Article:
When opportunity knocks, open the door – especially if it belongs to a shophouse you can earn money from by renting it out.
In 2015, I signed a two-year lease on a 2,500 square feet shophouse in the Paya Lebar-Geylang area. It was bare but had a new facade. The ground floor was taken up by a lighting store, so we – the business I was running at the time – took the second floor, attic, and roof. We were the first tenant coming in post-overhaul.
My service-based business specialised in headhunting and recruitment. I had no staff, and there was no intention of growing the business. It was essentially a profitable one-(wo)man operation.
Everything made sense, so I snapped it up.
Why rent a shophouse? Because it made total sense.
Some background about myself: I’m not a first-time tenant.
My first serviced office was in Maxwell house, which cost me $2,000 per month in rent. I took up a year’s lease, before moving on to a two-year lease for a Small Office Home Office (SOHO) in a Tanjong Pagar condominium that cost me $5,700 per month. My third unit was a SOHO in Tanjong Pagar, where I was paying $3,700 in rent per month.
This shophouse cost $3,400 monthly — and offered so much more space.
By now, I also had some experience in running a business, so when I was searching for this current space, I was looking for an office space that had the potential to be monetised. This meant an office that allows me to rent the space to other companies’ meetings, training, and even events.
This shophouse was affordable and allowed me to realise this dream, so getting it was definitely opportunistic.
For example: One of my ideas was to create a coworking space and use that to offset my rent.
That said, not everything turned out the way I wanted to. When I moved into the shophouse, I was the sole and only Master Tenant. Things were uncertain for awhile, but I decided to take a risk.
I had to spent $60,000 sprucing up the shophouse because it came completely bare.
As a rough gauge, air-conditioning cost $10,000. Setting up the internet lines cost $2,000. The floor was rough cement, so I did an epoxy flooring, which set me back $2,000.
Then came the furniture.
The counter, pantry, lockers, and partitions cost $15,000. The projector and screens cost $3,000, while the tables, chairs, and shipping cost $15,000.
I could seat around 40 pax in a coworking office layout.
The remaining miscellaneous costs went to electrical work, lights, curtains, outdoor furniture, and the move itself.
Not long after, the attic was eventually rented out at $1,200 per month until the end of my lease, effectively bringing down my rental for the second floor to $2,200.
That said, I had already sunk $60,000 into the property. How was I going to make it back?
Woah, here comes a tenant
In June 2015, a company which needed event space urgently came knocking.
They needed a training space near their main office for 20 to 50 people daily. They were a fast-paced business who needed to re-train a lot of staff in a short period of time.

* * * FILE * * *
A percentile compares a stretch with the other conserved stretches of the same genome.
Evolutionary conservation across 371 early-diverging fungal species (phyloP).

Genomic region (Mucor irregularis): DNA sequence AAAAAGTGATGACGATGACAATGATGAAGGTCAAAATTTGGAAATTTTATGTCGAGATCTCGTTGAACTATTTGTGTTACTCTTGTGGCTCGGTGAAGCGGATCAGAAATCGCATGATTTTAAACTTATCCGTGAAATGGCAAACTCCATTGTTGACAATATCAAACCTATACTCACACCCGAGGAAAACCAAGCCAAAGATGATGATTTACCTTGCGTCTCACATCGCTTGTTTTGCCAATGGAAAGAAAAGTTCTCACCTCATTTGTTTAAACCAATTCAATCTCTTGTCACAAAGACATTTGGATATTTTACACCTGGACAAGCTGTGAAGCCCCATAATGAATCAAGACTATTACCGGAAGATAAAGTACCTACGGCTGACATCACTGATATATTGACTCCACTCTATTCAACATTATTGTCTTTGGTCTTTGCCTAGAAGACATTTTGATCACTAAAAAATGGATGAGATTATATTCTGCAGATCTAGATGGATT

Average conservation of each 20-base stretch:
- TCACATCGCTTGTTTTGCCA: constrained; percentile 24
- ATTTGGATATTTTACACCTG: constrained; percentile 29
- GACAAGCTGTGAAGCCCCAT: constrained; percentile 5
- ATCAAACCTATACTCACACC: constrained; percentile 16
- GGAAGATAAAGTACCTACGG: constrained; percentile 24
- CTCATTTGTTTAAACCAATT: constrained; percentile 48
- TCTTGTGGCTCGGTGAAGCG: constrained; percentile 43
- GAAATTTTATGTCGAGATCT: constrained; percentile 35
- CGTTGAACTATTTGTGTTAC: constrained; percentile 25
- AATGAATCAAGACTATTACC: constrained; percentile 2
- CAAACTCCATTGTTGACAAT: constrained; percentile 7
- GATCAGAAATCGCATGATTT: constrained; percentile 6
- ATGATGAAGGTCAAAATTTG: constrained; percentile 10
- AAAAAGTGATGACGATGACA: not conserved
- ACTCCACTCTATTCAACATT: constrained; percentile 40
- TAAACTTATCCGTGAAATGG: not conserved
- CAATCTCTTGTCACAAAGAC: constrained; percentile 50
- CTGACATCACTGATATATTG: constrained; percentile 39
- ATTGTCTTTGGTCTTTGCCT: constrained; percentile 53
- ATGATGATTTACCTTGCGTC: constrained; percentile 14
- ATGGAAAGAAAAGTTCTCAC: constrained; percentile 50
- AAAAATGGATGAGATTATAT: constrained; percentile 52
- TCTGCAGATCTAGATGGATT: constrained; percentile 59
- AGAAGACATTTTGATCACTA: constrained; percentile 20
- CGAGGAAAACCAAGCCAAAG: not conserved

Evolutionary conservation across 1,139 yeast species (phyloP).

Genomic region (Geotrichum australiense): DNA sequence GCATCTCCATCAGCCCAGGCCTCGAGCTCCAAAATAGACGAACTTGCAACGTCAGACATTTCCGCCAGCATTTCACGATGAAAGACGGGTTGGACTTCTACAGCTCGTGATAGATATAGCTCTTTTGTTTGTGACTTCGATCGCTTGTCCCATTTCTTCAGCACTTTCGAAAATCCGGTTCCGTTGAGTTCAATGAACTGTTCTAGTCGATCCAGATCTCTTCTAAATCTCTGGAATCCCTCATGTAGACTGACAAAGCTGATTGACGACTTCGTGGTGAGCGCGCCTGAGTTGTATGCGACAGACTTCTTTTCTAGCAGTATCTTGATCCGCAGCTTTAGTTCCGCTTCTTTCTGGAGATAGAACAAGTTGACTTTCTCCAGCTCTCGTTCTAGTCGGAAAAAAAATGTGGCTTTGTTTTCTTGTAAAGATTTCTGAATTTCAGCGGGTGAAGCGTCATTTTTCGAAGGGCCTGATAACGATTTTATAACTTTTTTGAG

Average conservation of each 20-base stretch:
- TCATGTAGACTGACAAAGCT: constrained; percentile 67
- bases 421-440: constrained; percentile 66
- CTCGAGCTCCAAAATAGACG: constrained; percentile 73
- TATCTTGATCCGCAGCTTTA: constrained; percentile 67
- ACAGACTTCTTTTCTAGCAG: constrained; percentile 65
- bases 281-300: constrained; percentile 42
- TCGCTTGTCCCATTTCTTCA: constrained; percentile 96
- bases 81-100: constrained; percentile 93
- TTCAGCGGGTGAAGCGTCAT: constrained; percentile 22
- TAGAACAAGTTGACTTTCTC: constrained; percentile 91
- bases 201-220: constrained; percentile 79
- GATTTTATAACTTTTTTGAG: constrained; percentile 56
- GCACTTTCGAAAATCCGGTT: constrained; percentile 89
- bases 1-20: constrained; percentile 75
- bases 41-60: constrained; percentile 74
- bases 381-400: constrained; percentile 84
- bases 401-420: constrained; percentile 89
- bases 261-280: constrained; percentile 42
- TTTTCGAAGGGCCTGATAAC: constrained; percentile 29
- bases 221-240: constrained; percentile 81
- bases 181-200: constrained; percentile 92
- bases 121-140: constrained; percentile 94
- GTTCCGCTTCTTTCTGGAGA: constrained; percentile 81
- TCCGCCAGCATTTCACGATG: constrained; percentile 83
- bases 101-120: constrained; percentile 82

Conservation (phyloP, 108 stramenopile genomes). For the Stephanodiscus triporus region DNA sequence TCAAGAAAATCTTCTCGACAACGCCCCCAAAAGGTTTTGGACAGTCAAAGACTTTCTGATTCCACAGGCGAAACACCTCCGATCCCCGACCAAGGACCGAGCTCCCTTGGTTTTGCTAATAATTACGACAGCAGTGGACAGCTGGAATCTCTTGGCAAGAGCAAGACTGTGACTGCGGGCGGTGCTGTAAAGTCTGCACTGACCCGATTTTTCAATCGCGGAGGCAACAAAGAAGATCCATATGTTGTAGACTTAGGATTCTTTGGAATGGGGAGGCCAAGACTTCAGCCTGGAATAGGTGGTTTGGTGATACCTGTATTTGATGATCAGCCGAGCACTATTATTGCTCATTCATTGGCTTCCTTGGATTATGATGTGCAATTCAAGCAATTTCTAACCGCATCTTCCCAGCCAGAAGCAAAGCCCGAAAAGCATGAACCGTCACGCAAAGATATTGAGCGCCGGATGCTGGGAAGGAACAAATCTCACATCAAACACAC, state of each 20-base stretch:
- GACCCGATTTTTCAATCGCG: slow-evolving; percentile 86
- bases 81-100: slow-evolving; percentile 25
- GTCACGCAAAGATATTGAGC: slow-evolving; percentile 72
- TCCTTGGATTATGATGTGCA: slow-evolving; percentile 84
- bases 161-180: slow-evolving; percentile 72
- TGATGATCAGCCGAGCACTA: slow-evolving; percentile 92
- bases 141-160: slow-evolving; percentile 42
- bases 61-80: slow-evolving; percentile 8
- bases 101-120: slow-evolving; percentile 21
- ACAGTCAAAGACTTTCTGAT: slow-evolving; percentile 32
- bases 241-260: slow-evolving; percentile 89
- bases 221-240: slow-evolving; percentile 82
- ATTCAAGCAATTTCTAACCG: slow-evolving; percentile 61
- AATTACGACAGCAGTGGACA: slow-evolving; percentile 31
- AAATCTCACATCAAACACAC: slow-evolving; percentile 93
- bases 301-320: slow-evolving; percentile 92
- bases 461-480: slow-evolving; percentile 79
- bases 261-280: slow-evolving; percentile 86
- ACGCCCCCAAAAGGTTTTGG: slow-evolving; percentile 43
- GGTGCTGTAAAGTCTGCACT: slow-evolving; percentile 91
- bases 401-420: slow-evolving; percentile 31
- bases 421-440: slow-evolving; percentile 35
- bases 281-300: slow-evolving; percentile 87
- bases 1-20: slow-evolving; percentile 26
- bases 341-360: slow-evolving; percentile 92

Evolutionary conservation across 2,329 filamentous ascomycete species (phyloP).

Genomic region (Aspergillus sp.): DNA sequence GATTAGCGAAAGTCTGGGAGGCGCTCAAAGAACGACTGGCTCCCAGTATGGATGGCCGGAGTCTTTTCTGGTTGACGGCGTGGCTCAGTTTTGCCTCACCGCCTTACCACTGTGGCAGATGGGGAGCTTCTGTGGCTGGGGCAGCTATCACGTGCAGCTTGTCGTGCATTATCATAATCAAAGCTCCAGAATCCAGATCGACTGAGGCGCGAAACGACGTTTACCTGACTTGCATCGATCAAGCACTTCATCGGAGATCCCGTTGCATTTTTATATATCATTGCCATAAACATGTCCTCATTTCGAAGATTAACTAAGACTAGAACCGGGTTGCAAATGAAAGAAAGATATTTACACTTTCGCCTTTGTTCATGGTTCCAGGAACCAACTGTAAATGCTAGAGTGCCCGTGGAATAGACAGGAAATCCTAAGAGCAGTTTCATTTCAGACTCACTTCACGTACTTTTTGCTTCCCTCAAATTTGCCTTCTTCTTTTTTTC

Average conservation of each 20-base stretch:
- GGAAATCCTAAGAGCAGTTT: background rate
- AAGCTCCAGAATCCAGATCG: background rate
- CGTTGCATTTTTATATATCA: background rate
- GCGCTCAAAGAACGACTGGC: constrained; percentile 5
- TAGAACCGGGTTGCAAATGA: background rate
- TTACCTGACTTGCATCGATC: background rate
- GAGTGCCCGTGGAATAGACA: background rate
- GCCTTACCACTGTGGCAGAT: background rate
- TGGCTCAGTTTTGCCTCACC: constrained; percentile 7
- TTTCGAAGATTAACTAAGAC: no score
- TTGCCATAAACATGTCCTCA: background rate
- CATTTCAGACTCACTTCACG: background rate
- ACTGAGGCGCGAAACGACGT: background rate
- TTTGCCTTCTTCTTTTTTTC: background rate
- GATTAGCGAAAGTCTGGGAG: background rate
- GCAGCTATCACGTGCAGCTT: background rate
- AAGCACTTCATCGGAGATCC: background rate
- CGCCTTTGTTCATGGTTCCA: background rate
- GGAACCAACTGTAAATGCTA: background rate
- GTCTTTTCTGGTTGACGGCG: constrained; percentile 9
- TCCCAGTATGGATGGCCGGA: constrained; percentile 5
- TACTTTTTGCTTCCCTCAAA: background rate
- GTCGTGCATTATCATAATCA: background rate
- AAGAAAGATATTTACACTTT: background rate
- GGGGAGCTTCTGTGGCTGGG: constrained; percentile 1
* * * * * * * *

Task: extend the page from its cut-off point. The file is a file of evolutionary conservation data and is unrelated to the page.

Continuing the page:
I’d publicised the space on various portals (such as 99.co), and they wanted to rent my space after looking at other options. Having seen other places go for $135 to $150 per hour, they eventually got mine at $110 per hour.
The company started with 8 hours per day as a pilot run, and in two months, switched to 3 hours per day for 6 times a week. I was raking in $1,920 a week, or $7,680 a month.
Not only did that more than cover my rent, I could also very quickly pay off my renovation costs.
Unfortunately, tenants are only human.
The trainees loitered. The noise, dirt, and smoking disrupted daily office operations. For instance, they’d go to the roof and look for washrooms to smoke in, which left a stench in the stairwell and sometimes, the tenant’s office.
The trainees also disrupted the other tenants in the attic. Sometimes, they’d even open the door to the attic space for no reason.
Generally, most things stayed the same. But I had to handle complaints, buy some meals, and work with the trainers to cordon off some areas of the office in order to keep things under control. (Thank goodness there was never any theft.)
Over time, the trainers’ call centres also started to direct people to my office for random support issues, and my space seemed like a satellite office for these trainers even though they were not based there.
To minimise hassle, I trusted customers with the access and was never calculative about them starting early or ending late. This helped me retain them well, since I presume most places would be more nit-picky about set-up time. I also gave them card access to the office and put up signs to advise the trainees which areas were out of bounds.
I had to arrange for regular cleaning services for the washroom, but this was covered from the rent I was collecting from them.
And, of course, I provided Wi-Fi passwords on the walls.
The company stayed in the shophouse for an entire year. By then, I had made close to $100,000.
Taking into account my other tenant ($1,200/a month), I had effectively renovated the place and paid zero rent for the past year, with some money left over!
Rent from training company over 1 year: $92,160
Rent from attic tenant over 18 months: $21,600
Total cost of renting place for 2 years = $81,600
Costs of sprucing property that I couldn’t recover = $25,000
Money left over: $7,100.
All this might have happened five years ago, but it’s not a pipedream in 2020.
If you’re lucky enough to have a client who has enough volume to pay triple your rent, this can happen anytime.
But those are external factors that an individual can’t control.
What I could control was my choice to open the door when opportunity knocked.
Moral of the story: Sometimes, there are amazing ways to make money from property. You just need to keep your eyes open.
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